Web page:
Year-to-Date Combined Shipments of Central Air Conditioners and Air-Source Heat Pumps Up 24.5 Percent
April 13, 2015
United States shipments of central air conditioners and air-source heat pumps totaled 475,926 units in February 2015, up 19.9 percent from 396,863 units shipped in February 2014, according to the latest statistics from the Air-Conditioning, Heating, and Refrigeration Institute (AHRI).
In many ways, refrigerant recovery and reclamation is an example of human ingenuity at its best. An innovative and essential product is created, and then a way is devised to prolong its usefulness by collecting it after years of service, purifying it, and using it again.
The ongoing phaseout of hydrochlorofluorocarbons (HCFCs), such as R-22, holds many unknowns for the HVACR industry as 2020 approaches, but at least one sector of the industry anticipates tremendous opportunity: the reclamation sector.
Recovering refrigerant from HVAC and refrigeration systems is an important day-to-day task for HVACR technicians. Here’s a look at some of the latest tools that help make this important job easy, along with tips from the recovery equipment manufacturers on how to efficiently and safely recover refrigerant.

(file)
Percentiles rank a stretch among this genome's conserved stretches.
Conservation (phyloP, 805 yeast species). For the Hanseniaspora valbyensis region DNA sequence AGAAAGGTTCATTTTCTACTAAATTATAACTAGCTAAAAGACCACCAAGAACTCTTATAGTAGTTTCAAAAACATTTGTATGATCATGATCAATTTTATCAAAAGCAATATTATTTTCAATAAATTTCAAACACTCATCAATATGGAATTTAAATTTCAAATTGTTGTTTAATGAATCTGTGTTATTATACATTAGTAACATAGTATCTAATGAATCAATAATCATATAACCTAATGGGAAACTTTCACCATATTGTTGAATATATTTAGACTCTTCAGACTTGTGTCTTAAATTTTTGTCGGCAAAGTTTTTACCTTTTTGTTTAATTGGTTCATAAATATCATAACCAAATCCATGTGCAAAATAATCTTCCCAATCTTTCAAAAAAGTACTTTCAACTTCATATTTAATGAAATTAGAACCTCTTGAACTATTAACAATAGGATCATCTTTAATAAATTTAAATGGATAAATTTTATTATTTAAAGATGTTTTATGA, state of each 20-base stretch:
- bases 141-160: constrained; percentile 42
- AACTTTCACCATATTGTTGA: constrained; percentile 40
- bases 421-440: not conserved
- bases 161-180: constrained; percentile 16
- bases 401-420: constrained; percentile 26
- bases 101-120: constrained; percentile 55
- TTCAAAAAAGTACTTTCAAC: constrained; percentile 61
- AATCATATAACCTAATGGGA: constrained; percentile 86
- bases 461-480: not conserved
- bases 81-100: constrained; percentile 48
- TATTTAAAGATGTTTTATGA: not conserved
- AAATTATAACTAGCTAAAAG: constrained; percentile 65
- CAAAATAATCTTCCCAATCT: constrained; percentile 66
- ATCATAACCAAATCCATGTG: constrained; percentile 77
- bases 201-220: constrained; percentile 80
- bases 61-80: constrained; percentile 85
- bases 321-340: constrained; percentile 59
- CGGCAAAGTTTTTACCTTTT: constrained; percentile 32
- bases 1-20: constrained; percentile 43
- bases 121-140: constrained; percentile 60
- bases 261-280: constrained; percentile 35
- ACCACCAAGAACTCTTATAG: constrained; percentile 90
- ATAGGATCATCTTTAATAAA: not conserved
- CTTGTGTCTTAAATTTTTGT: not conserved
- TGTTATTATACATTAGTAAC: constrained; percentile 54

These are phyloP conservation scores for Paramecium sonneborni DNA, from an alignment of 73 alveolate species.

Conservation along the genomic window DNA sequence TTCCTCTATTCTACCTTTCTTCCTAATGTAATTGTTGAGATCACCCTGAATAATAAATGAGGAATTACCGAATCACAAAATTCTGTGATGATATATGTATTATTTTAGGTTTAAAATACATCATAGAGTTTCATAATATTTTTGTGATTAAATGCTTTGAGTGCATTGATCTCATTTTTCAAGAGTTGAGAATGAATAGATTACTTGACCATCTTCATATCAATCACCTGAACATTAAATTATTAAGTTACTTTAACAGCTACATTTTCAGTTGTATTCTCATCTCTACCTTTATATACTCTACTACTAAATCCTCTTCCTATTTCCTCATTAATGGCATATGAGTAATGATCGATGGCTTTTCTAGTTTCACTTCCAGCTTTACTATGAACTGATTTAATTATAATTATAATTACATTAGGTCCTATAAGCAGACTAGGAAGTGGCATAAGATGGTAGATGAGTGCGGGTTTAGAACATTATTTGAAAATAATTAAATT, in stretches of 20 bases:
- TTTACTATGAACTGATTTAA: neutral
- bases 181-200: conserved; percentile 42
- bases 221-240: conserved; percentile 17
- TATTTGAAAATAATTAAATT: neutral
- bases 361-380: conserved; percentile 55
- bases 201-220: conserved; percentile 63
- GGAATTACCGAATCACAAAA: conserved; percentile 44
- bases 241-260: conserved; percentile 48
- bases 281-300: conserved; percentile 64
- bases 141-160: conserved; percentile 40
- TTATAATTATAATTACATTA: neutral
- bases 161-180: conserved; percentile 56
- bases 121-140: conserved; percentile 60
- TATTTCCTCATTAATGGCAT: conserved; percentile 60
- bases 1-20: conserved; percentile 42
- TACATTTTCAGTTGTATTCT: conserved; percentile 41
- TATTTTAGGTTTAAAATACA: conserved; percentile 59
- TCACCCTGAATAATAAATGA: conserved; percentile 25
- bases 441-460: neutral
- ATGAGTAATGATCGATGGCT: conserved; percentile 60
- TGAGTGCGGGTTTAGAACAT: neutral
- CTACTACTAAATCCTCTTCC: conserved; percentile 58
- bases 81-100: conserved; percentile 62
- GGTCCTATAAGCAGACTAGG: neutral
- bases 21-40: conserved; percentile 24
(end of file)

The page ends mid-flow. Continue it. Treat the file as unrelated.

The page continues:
US Shipments of Central Air Conditioners Increased 34.1 Percent
March 16, 2015
United States combined shipments of central air conditioners and air-source heat pumps totaled 479,484 units in January 2015, up 29.4 percent from 370,582 units shipped in January 2014, according to the latest statistics from the Air-Conditioning, Heating, and Refrigeration Institute (AHRI).
Heat pump technology has drastically evolved over the past several years with higher heating efficiencies and strong performance at temperatures well below freezing. This growth is making these units more attractive in the Northern states, and the industry is pumping them up with new technologies and features.
Bob and Tim were on their way to a service call on a heat pump. The homeowners are complaining about noise at the outdoor unit. When Bob and Tim arrived, the homeowners explained that the heat pump for upstairs is beside the house in a wooded area. It is under their upstairs bedroom window and it became loud last night.